SINGAPORE – Following a successful first season in 2017, Temasek-backed The Great Singapore Replay returns with Charlie Lim and also introduces Joanna Dong, Kelly Pan, Sezairi and Shabir to the line-up.
Season 2 offers ten music talents the opportunity to be guided by Charlie Lim, Joanna Dong, Kelly Pan, Sezairi and Shabir in creating ten new original songs. These songs will be inspired by mashups of distinct tunes from five iconic eras of Singapore’s history and five modern music genres.
This is different from Season 1 which brought back popular Singapore classic hits from the 1960s to the early 2000s and allowed participants to remake and re-imagine these hits.
TSGR is an initiative to encourage the discovery of Singapore’s rich musical heritage and supports a diversity of local music talents. The biennial programme nurtures and inspires emerging young music talents in Singapore by collaborating with established artists and the wider music industry in creating original Made-in-Singapore songs.
Yahoo Lifestyle SEA speaks to Charlie Lim and Joanna Dong to find out what attracted them to take on TGSR and what they are hoping to bring to the table.
Singer-songwriter Charlie Lim used to be under-the-radar before he catapulted to nation-wide fame after he re-imagined the classic National Day tune from 1987 “We Are Singapore” for 2018’s National Day Parade.
What attracted you to take on The Great Singapore Replay as a mentor?
“TGSR is a great platform, not just for upcoming musicians but for the mentors as well – I'd love to help in any way I can. I'm excited to see how this season unfolds with the format now focusing on making original content. TGSR has got a good team behind it, and I really appreciate that Temasek is continuing to champion local music and raise awareness of both old and new generations of artists through a collaborative manner.
When you first joined TGSR in 2017 and recreated a classic, was there a lot of pressure to recreate it into something better or were you just going to go with the flow?
“We were happy to go with the flow, in this case that was to kind of turn the song on its head. We were asked to reimagine “The Girl From Katong” by Serenaide, which was actually one of the more modern tunes out of the lot, so we decided to put a barbershop quartet-style spin on it instead.”
What's got you most excited about being a part of the second edition of TGSR? What are you hoping to bring to the table?
“I’m always inspired by this younger generation of musicians and artists, and I think this new format of TGSR will be interesting as well. I hope to be a good mentor for these emerging talents, not just on the songwriting and production aspect of things, but also be able to share some tips on how to approach music as a career.”
What projects are you currently working on?
“I've got a bunch of collaborations in the works, as well as some live stuff we’ve recorded. I'm planning to take a bit of a sabbatical next year in London, to go back to school and work on new music.”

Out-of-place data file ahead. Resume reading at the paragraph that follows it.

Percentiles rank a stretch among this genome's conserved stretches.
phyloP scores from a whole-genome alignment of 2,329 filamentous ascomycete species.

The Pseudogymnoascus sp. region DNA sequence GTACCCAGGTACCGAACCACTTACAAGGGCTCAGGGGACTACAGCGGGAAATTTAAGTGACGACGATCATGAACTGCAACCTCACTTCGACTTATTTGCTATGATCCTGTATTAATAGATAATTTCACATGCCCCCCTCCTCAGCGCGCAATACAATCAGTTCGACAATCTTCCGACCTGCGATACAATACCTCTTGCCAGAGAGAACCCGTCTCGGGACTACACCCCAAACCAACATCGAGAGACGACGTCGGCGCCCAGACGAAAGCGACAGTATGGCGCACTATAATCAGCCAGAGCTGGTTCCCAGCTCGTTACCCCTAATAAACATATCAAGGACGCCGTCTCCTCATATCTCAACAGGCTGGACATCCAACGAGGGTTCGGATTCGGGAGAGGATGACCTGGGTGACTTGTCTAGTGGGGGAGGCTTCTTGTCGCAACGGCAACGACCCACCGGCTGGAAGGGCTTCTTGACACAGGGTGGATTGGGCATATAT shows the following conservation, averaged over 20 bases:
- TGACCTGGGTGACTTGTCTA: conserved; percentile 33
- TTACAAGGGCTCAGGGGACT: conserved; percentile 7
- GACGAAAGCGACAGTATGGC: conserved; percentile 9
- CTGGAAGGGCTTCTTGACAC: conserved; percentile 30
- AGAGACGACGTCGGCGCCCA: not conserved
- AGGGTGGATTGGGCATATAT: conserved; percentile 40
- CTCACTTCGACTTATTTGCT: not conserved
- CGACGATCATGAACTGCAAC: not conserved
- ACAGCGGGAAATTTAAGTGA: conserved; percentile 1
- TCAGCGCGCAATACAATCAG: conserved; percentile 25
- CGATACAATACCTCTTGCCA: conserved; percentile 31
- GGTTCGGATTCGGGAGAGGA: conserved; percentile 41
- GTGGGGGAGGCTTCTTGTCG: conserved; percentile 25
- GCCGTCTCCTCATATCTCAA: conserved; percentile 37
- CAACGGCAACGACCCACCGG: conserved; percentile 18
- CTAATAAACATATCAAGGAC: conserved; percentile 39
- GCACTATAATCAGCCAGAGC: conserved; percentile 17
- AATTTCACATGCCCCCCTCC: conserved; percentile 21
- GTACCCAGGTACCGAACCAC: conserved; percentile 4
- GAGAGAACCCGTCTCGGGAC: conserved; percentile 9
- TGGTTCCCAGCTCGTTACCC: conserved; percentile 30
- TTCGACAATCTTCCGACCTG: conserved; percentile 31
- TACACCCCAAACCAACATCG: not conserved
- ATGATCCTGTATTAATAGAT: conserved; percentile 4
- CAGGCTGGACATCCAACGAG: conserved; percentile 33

What's your creative process like?
“I always start by looking inward, and observing my environment. I keep a lot of melodic and lyric ideas on my phone and notebooks, like most songwriters tend to do, and then I try to expand on those ideas either with an instrument like the guitar or piano, or even on the computer. The creative part is not as glamorous as one might think though – there’s a lot of trial and error involved. The work is often in the editing.”
Do you have a special relationship with Japan? You’ve performed there as well as filmed one of your music videos there.
“Definitely, we really love playing in Japan. I’d love to go back to play every year if I could afford to.”
Personally, do you think you have helped raised the bar for Singaporean music?
“It’s nice to be part of a movement, sure, but we’re also standing on the shoulders of many bands and artists before us. I don’t consciously think about raising the bar “for Singapore” per se, I just try to make the best of what opportunities I’ve been given.”
What are some of the things Singaporeans have said to you? Has anyone come up to you and said they are proud to have you as a local talent?
“Well, there have been quite a few occasions where that has happened, especially with the NDP prelude I was involved with last year. It’s definitely a nice feeling to know what you’ve done resonates with people on a deeper level.”
Your big break didn’t come until 2015. What kind of advice would you give to other under-the-radar singers if you could?
“Success is self-defined, relevance is relative, fame is fleeting – the work is the reward.”
Lastly, when can we anticipate your new music to be released?
“I have some collaborations coming up soon, but it’ll be a while before you hear anything from the next record.”
Joanna Dong is widely known as the Singaporean talent who sang her way to a podium finish on top-rated reality show Sing!
What attracted you to take on TGSR?
“I was very impressed with the talent in the first season of TGSR team, and how they eventually went on to perform on bigger stages. The overall high production values, as well as the promise of support from the other mentors and a professional team, made me feel confident that I could contribute meaningfully to this project.”
How do you feel about being a part of the second edition of TGSR?
“To be honest, when they first approached me, I was hesitant, because I wasn’t sure if I had the right skillsets to mentor another musician. The organisers later convinced me that this wasn’t a competition between mentors, and that my primary role is to be a supporter and advocate to these rising music makers; I look forward to picking the brains of fellow mentors Charlie and Sezairi for songwriting support for example, and I am happy to share tips on handling the stress of live stage performance, which is where I feel most comfortable.”